Benjamin Franklin’s Best Inventions and Innovations

In his era, Benjamin Franklin encompassed the innovation prowess of Steve Jobs, Thomas Edison, Mark Zuckerberg, and Henry Ford combined. Let’s delve into his enduring contributions and creations as we commemorate his birthday on January 17.

Similar to the aforementioned individuals, Franklin either devised his own practical contraptions or ingeniously enhanced existing inventions.

His renown as a scientist, inventor, author, and statesman transcended borders, with the French viewing Franklin as a true Renaissance man. The British, on the other hand, branded him a treacherous dissenter after he endorsed a revolution against the monarchy, leading to a bounty on his head. Amidst his robust public service, Franklin’s impactful yet unassuming role surfaced during the 1787 Constitutional Convention in Philadelphia.

Beyond doubt, Franklin cultivated his own media realm. He donned various hats – postmaster, politician, firefighter, musician, and skilled swimmer, to name a few.

Let’s now explore Franklin’s foremost innovations, most of which continue to find applications within the United States.

Innovation: The Franklin stove (1742). In the Colonial era, fireplaces proved inefficient and smoky. Franklin’s iron-clad stove introduced a superior alternative, emitting more heat with significantly less smoke and wood consumption. Franklin chose not to patent his invention, driven by his belief in its communal benefit.

Innovation: The lightning rod (circa 1753). Leveraging his comprehension of electricity, Franklin devised an economical solution to safeguard homes from fire. The rod diverted lightning’s charge into the ground, shielding buildings. Its popularity surged, with even King George III installing one at his palace. Over time, the lightning rod underwent enhancements, including those by Nikola Tesla.

Innovation or innovation: Bifocals (exact date uncertain). Historically, Franklin was accredited with inventing bifocals in his later years, addressing dual vision issues. Recent debates have surfaced about whether Franklin pioneered bifocals or merely popularized an existing technology. An analysis by the College of Optometrists suggests bifocals existed in England during the 1760s, a period when Franklin resided there. Regardless, he gained prominence as a prominent user of bifocals.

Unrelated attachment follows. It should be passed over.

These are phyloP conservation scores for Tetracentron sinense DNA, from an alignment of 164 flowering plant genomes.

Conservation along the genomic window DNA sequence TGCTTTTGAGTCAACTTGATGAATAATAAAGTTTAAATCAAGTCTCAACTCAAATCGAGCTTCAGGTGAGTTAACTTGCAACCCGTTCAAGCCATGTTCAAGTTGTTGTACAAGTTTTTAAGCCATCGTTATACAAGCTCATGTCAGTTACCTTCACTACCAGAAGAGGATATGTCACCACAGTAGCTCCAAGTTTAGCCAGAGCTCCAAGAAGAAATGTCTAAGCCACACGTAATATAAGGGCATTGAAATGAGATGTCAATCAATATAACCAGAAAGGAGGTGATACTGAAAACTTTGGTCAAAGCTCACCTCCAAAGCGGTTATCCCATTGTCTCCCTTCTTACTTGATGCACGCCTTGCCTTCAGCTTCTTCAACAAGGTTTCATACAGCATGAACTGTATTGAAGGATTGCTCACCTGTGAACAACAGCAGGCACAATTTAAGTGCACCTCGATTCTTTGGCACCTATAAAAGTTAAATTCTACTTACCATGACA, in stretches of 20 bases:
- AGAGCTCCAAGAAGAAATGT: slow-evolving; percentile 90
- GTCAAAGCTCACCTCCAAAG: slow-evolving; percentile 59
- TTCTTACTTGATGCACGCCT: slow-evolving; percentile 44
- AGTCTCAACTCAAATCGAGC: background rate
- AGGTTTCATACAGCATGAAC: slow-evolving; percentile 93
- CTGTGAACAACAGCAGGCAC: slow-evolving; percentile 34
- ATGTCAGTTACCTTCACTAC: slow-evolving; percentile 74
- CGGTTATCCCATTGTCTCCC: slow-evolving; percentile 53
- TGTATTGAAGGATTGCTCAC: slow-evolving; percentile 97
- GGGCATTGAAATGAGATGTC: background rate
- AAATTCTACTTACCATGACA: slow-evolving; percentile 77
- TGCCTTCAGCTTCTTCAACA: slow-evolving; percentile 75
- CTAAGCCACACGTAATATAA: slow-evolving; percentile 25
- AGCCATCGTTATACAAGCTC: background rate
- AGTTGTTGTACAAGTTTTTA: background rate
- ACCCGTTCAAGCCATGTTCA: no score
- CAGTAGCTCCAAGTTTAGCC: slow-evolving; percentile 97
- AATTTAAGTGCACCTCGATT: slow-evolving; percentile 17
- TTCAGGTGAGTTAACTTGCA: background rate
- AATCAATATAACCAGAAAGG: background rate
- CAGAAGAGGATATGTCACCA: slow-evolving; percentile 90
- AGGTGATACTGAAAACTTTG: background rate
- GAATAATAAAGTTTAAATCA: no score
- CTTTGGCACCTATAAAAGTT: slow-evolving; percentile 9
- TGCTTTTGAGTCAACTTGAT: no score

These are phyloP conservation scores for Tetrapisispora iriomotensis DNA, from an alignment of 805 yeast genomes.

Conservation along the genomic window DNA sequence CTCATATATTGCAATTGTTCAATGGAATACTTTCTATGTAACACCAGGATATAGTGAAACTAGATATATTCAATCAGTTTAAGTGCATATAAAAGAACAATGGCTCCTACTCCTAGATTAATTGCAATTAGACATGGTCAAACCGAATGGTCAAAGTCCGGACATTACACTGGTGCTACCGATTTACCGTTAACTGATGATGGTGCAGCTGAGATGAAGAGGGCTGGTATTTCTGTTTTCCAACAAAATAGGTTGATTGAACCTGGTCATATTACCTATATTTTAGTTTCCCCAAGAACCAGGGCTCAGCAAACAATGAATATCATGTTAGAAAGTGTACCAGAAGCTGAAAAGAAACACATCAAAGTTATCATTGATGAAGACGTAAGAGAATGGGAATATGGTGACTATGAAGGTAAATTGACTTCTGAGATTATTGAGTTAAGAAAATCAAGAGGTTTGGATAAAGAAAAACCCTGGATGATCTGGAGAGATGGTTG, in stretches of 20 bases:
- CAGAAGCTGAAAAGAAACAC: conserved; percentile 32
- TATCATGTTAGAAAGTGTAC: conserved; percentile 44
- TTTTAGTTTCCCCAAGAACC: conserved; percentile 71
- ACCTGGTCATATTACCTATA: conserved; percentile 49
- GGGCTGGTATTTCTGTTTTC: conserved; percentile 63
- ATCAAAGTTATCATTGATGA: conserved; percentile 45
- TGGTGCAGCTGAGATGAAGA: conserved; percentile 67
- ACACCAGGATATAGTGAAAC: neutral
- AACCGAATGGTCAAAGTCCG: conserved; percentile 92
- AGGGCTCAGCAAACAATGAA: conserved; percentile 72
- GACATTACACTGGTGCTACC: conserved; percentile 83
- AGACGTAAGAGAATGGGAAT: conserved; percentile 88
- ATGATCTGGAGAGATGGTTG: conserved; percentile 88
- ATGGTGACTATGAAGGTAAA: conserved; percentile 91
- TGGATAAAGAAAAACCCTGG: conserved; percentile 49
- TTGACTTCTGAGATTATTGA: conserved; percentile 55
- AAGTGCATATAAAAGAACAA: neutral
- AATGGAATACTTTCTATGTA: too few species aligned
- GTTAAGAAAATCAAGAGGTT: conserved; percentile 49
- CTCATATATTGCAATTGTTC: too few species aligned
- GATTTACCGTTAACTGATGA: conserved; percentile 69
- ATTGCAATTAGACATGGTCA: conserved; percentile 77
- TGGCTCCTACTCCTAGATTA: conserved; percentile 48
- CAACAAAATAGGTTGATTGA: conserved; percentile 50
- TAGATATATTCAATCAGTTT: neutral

Innovation or innovation: The flexible catheter (1752). When Franklin’s brother faced urinary complications due to kidney stones, Franklin engineered a practical, less distressing alternative to the rigid tubes used by doctors. This flexible catheter remains in use today, although similar devices were known in Europe, Franklin’s iteration found favor in America.

Innovation: Pioneering electrical terminology. Franklin’s renowned experiments with electricity earned him recognition within the scientific realm, fostering his diplomatic career, especially in France. Professor Leo LeMay from the University of Delaware, a distinguished Franklin scholar, attributed to him the adoption of four fundamental terms in electricity: battery, positive, negative, and charge. These words existed earlier but held distinct meanings.

Bonus insights: Unattributed inventions by Franklin. In 1997, Professor LeMay curated a list of creations not attributed to Franklin, which includes the first street light, the odometer, daylight savings time, the inaugural volunteer fire company, and the maiden fire insurance company, all of which emerged independently from his endeavors.

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